If you haven't heard about Sudden Oak Death, it's a fungal disease that can wipe out a variety of California's tree species, it's spread by wind and rain, and after first becoming an epidemic here in 2002, it's now gotten to the point where any efforts to stop it will likely not help. SFist first wrote about the problem in 2004 (in the first year this site existed) when the disease, with the Latin pathogenic name of Phytophthora ramorum, was first recorded in Golden Gate Park, killing trees in the AIDS Memorial Grove. As the Washington Post now reports in a disturbing update, California's coastal forests, especially those north of Monterey County, are all affected now, with whole areas of California bay laurel, oak, and tanoak trees either dead or dying — and becoming crispy tinder for potential wildfires in the process.

Fortunately, not all trees are susceptible, but it's still an upsetting site and a major threat to Northern California as another fire season approaches.

Per the Post:

The pathogen is a fungus that affects different trees differently, and not all are susceptible. It will tear through a forest and kill some trees while leaving others standing.

But in some trees, the pathogen causes tree trunks to crack open a ‘canker’ and literally bleed out sap. The disease is actually related to the pathogen that caused the Irish potato famine in the 1800s.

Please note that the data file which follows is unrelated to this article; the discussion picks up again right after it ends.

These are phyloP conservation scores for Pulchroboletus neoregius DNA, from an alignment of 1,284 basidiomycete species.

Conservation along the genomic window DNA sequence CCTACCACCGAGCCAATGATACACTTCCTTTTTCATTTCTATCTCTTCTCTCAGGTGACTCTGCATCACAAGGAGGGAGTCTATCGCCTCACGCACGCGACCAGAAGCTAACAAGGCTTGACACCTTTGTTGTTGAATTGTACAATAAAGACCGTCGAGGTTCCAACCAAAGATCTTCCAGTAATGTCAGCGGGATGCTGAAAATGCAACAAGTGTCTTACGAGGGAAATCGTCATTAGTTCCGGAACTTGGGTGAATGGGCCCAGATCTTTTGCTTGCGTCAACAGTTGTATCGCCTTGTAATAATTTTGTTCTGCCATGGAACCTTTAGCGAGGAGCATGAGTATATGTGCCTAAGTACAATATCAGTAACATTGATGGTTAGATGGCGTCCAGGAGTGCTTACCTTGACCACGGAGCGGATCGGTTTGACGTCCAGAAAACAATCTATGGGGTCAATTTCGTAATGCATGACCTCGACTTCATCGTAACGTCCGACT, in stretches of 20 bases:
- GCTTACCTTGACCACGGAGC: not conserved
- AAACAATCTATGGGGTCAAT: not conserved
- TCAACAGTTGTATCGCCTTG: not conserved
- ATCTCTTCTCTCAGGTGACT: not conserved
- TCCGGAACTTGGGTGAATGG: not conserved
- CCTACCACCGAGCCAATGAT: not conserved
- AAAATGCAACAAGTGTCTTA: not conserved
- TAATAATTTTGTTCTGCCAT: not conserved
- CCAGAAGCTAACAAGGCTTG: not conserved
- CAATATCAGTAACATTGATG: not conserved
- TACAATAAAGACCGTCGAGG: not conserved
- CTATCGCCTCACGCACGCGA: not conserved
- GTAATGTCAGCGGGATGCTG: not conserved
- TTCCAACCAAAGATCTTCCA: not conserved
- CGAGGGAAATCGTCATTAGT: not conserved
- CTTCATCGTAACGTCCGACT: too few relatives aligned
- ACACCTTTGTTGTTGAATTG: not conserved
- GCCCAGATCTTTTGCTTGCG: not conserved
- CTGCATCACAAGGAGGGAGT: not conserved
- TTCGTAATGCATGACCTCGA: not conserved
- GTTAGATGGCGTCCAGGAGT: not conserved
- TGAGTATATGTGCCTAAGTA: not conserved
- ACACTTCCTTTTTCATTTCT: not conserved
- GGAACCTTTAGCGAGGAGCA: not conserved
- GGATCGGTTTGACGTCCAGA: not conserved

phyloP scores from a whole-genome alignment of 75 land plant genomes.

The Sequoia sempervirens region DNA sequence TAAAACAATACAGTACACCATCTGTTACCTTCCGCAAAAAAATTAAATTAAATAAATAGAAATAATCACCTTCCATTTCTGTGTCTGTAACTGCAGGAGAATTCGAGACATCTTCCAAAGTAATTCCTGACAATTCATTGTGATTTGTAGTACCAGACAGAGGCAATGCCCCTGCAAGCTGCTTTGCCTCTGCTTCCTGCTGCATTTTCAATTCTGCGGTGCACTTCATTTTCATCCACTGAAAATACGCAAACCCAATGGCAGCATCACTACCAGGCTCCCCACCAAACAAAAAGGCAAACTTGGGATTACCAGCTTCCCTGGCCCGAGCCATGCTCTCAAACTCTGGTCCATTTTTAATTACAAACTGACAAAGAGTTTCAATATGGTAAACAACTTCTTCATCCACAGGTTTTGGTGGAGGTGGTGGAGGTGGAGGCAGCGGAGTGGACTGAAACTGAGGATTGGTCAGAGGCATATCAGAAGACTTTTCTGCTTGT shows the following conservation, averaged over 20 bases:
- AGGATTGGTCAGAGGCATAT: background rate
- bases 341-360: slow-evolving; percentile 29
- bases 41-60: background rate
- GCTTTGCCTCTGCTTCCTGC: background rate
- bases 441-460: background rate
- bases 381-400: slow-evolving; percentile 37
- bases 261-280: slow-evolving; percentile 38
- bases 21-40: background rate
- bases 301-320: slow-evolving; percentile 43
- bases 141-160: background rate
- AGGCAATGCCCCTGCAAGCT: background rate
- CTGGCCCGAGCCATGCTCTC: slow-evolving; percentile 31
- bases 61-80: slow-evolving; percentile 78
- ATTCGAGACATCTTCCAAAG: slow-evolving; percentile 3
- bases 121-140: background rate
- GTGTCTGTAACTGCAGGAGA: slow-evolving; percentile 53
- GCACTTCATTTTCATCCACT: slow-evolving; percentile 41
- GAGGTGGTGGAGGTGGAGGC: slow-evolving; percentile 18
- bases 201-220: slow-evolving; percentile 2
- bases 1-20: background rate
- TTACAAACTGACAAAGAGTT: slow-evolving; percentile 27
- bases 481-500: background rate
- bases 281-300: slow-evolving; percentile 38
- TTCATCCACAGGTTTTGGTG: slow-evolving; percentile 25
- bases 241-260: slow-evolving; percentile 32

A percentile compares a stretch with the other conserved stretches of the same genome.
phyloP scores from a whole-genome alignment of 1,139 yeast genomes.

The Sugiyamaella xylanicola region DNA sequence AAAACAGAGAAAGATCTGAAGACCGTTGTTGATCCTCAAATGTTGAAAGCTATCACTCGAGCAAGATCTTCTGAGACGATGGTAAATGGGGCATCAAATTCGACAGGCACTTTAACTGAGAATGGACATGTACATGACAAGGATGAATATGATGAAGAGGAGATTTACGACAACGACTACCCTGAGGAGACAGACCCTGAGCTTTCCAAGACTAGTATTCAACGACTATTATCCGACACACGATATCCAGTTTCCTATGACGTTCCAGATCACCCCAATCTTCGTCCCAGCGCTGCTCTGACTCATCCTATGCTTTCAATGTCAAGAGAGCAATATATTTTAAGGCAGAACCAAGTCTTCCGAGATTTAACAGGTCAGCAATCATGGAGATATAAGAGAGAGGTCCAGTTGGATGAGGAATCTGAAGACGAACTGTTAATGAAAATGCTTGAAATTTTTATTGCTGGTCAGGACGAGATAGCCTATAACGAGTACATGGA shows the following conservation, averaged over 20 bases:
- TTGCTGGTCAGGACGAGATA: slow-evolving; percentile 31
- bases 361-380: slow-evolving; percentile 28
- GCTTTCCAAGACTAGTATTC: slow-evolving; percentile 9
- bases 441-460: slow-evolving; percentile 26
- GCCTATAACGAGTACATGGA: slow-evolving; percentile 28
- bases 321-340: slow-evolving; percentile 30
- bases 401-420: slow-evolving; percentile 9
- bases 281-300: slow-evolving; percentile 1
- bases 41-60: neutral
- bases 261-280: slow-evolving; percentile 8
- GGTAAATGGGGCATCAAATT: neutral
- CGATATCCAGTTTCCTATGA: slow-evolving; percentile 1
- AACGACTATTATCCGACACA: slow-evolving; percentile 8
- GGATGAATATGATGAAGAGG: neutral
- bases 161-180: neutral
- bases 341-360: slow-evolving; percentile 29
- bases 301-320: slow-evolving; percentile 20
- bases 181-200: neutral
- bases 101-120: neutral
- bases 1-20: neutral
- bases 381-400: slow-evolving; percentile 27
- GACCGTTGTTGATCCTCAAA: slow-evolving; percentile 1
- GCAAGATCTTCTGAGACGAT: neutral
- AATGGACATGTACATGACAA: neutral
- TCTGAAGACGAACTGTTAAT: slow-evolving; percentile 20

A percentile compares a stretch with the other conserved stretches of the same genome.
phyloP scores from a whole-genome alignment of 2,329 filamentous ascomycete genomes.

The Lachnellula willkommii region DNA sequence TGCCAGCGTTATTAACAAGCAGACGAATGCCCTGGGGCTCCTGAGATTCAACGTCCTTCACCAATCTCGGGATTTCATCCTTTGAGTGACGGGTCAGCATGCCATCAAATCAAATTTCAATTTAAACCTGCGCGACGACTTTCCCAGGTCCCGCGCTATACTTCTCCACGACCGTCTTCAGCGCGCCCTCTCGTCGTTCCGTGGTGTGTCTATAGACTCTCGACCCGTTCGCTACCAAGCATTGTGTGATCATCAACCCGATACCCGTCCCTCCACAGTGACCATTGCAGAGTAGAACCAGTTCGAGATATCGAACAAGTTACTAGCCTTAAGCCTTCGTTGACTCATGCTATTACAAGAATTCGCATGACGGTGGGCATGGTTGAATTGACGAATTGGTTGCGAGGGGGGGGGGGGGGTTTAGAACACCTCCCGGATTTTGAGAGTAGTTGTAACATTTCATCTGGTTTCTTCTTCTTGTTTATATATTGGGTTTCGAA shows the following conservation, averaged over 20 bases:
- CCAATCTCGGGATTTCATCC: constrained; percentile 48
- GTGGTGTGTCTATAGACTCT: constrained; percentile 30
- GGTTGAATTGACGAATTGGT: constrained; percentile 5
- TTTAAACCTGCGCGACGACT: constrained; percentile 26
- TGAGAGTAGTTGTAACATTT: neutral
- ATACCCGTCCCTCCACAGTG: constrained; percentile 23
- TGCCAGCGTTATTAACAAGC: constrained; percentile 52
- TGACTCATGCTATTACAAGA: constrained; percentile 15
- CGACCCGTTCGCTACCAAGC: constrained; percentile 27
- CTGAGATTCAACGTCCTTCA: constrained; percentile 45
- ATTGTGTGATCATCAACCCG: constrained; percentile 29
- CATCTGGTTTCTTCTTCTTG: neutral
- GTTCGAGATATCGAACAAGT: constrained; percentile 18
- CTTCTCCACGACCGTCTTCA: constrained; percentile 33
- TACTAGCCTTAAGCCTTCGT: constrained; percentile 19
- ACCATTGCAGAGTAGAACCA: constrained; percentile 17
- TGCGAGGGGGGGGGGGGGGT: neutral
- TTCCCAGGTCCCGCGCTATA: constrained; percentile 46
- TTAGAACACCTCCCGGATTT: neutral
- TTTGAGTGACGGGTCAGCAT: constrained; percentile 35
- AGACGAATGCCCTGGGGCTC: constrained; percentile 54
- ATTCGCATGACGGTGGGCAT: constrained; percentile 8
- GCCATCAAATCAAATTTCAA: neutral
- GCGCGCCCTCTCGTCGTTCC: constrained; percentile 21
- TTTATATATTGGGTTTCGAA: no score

Experts say that while some extremely costly and unprecedented efforts could have been taken to clear out affected trees back in 2002, the time for that is long past, and no similar effort would be likely to stave off what is now a "phase 3" epidemiological state covering millions of acres of forest.

Adding to the anxiety over this is a different problem, connected with our ongoing drought: the bar beetle. As we saw in this drone footage last month, bark beetles, which are a part of the ecosystem in California's pine forests, are doing severe damage across large areas near Yosemite and elsewhere, killing trees in large numbers that could similarly create a fire hazard. The cause is a lack of sufficient sap coming from the trees, as a result of the drought, the sap being the natural enemy of the beetles and the trees' only defense against them.

The P. ramorum pathogen, meanwhile, is an invasive species of fungus that, as UC Davis postdoc fellow Richard Cobb told the Post, was barely seen as a threat before making its way from Europe to here. "It was known as this minor pathogen of Rhododendron in the Netherlands prior to arrival in California," he said.

The new alert about California's trees and Sudden Oak Death comes via some new research published Monday by Cobb and his colleagues in The Proceedings of the National Academy of Sciences.

And even though the pathogen can't be eradicated at this point, efforts by foresters and others can at least contain it and save trees in certain areas of the state.